1. This is a suit to recover a sum of Rs. 15,000 as damages for the wrongful repudiation and breach of contract, whereby the defendants agreed to sell and deliver coal to the plaintiff. The contract is said to have been made on 27th June 1928, and by it the defendants agreed to sell to the plaintiff the whole of the output of Messrs. Linton's Angarpathra Colliery's slack coal from such date until the end of June 1929. That contract was subject to an existing contract with Messrs. Andrew, Yule & Co., Ltd., which was current until the end of the year 1928, and the plaintiff was only to receive so much coal as was available after Messrs. Andrew, Yule & Co., Ltd., had been satisfied. At the hearing, it has not been denied that the contract in suit was entered into and that there has been a breach, and the only question of substance is whether the defendants are personally liable, though there may have to be a reference to ascertain the damages in the event of their liability being established.
2. The defendants were appointed receivers of the colliery by the Subordinate Judge of Dhanbad in a suit in that Court by the receiver of the estate of Trighunait Brothers against P. F. Lin-ton & Ors, and, by the order appointing them, they were required to secure the sanction of the Court to contracts for the sale of coal.
3. The defence preferred on behalf of the defendants at the hearing is based upon their receivership, and the following issues have been submitted by learned Counsel for the parties:
(1) Had the defendants power without the sanction of the Court of Dhanbad to make the contract in suit as receivers ?
(2) Is the contract void for want of sanction?
(3) Are the defendants personally liable for breach of the said contracts ?
(4) To what sum, by way of damages, is the plaintiff entitled ?
4. The argument advanced on behalf of the defendants is that the defendant contracted in a representative capacity, that the order appointing them expressly provides that they shall not enter into contracts without the sanction of the Court, that they entered into these contracts without the sanction of the Court, and that consequently they are not liable and that there was no contract.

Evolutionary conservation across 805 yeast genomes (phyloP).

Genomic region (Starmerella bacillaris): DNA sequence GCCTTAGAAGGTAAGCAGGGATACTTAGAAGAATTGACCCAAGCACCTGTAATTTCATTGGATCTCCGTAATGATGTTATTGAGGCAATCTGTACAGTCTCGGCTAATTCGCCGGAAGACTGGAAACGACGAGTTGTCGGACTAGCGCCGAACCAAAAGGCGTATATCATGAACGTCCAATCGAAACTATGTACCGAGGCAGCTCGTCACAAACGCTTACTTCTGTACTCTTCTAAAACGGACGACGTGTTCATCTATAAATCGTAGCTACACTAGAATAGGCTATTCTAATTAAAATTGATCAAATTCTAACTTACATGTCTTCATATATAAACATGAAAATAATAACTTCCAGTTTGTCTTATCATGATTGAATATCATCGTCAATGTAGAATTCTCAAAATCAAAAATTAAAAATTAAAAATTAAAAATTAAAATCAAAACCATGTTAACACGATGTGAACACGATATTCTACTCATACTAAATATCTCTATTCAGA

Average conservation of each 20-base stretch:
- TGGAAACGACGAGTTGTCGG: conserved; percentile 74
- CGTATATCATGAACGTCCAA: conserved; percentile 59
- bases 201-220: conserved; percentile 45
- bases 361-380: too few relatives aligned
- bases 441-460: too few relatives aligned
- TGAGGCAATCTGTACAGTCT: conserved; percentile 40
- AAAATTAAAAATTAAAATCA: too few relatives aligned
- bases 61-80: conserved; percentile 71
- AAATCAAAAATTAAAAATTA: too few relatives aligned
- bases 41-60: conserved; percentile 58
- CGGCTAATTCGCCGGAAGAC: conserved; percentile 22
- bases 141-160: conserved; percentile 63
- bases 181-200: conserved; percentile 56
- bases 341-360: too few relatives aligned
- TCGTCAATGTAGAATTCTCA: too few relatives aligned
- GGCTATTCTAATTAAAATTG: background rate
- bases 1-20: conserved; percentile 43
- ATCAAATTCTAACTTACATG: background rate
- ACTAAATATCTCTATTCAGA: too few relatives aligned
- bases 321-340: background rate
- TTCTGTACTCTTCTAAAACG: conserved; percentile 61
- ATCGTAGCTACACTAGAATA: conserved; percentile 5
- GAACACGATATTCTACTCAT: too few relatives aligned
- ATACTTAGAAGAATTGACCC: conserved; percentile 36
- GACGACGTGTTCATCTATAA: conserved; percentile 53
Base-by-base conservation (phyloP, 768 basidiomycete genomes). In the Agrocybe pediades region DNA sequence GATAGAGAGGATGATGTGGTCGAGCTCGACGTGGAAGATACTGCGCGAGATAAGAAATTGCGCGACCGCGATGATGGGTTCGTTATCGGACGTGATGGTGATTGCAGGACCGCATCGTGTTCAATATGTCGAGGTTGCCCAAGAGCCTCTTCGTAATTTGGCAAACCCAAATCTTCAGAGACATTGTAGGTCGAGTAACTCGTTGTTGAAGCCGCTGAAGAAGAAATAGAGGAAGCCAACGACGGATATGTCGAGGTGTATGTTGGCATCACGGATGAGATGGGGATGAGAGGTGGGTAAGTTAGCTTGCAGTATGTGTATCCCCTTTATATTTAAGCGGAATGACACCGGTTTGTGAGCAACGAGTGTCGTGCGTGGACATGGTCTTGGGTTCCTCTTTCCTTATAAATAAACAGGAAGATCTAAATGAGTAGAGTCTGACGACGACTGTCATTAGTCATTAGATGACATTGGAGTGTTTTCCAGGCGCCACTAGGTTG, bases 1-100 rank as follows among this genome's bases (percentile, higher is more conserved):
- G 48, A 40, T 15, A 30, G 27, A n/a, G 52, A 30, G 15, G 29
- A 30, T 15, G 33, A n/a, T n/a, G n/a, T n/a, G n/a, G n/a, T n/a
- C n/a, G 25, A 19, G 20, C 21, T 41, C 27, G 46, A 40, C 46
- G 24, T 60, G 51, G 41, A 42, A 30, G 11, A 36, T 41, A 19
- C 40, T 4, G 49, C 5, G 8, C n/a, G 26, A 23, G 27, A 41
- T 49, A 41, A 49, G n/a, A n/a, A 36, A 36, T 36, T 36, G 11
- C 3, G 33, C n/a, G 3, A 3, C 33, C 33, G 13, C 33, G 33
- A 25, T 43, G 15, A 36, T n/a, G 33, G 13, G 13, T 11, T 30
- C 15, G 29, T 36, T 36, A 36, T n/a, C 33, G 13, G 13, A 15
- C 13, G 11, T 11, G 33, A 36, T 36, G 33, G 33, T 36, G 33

5. These contentions appear to be based upon confusion as to the position of a receiver and introduce considerations applicable to claims against an agent or against a person under a disability, which have no application to a claim against a receiver. The position of a receiver who enters into a contract is discussed in Kerr on Receivers (Edn. 8, p. 290) in the following passage:
Persons contracting with a receiver and' manager, who is carrying on the business of a company, and are cognizant of his appointment must be taken to know that he is contracting as principal, not as agent for the company, whose powers are paralyzed :
6. On the next page the learned author continues:
Receivers and managers appointed by the Court....are personally liable to persons dealing with them in respect of liabilities incurred or contracts entered into by them in carrying on the business unless the express terms of the contract exclude, as they may do, any personal liability.